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BMW electrified wingsuit can fly at speeds of 300 km/h


BMW electric vehicle technology is not only working in 2D — now it’s taking to the skies in an electric wingsuit.

BMW i Division has developed an electrified wingsuit in collaboration with the Designworks and professional skydiver Peter Salzmann that’s capable of flying at speeds of over 300 km/h.

Within the framework of the #NEXTGen 2020, the BMW Group will present the first electric drive system for a wingsuit with which the centuries-old dream of flying can be realized in a completely novel way. 

Peter Salzmann recently, completed his first flight with the Electrified Wingsuit by BMW i in the Austrian alps after 3 years of planning & development.

Salzmann said in a BMW release, “Flying is freedom. It’s the ultimate expression of striving for the unknown and discovering new horizons.”

BMW electric Wingsuit

As Salzmann jumped out of an aircraft at an altitude of 10,000 feet, he used the textile layer stretched between the arms and legs of his wingsuit as a paraglider to fly. Upon the electric drive system’s activation, Salzmann explained, the pilot experiences immediate acceleration, allowing them to fly at speeds of more than 300 km/h. 

According to BMW, wingsuit skydivers can reach speeds of more than 100 km/h, and the aim of the electric drive system is to increase the performance of the wingsuit in order to achieve a better constant glide flight, thus allowing longer distances to be covered.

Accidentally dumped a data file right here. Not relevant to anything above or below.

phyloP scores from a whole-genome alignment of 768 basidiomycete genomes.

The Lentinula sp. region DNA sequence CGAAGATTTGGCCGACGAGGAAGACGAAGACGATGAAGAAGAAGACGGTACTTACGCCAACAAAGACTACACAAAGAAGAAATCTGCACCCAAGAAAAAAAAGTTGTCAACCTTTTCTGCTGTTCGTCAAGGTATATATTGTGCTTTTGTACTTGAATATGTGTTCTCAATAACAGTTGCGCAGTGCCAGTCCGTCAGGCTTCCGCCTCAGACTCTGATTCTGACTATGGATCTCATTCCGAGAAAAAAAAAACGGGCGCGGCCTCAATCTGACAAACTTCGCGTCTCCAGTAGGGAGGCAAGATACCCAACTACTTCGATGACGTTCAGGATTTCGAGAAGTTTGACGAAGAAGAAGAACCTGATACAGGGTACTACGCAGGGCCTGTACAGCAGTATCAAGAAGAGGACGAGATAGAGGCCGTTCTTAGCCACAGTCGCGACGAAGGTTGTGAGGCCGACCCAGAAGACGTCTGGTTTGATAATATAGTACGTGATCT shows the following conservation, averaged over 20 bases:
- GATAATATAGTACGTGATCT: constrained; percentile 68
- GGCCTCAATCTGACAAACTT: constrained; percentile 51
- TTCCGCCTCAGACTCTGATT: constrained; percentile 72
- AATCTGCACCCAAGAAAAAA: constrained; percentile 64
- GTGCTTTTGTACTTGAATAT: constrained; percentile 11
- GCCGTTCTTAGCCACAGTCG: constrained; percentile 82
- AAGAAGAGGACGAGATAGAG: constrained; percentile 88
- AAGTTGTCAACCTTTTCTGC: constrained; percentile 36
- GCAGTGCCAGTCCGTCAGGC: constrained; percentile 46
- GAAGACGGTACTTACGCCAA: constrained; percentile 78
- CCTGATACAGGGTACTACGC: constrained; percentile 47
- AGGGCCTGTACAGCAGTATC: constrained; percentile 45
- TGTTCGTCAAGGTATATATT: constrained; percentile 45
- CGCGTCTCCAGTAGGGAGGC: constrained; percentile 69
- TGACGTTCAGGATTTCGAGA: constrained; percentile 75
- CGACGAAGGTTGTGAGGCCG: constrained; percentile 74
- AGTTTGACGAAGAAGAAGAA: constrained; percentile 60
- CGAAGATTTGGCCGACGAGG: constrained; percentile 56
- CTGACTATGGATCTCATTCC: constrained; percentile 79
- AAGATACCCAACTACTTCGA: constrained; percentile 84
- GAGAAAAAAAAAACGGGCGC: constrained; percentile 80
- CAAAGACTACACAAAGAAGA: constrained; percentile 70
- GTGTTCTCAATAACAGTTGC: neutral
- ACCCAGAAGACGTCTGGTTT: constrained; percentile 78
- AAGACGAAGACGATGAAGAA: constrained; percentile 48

The electric drive system of the wingsuit is light, compact, powerful, and includes an energy storage unit. It seamlessly integrates into the front of the wingsuit and is designed to offer a unique flying experience.

The fly unit of the wingsuit comprises two encased carbon impellers, each around 13 cm in diameter that have a combined output of 15 kilowatts and run at a speed of around 25,000 rpm, which is available for approximately 5 minutes, BMW noted in a release.

Stefan Ponikva, VP Brand Experience at BMW said,“Only an electric impeller is lightweight and agile enough to enable regular wingsuit flying and base-jumping. Light enough to climb mountains with, agile enough to fly tight turns and manoeuvres, and yet quiet enough not to disturb the purity of the flight.”

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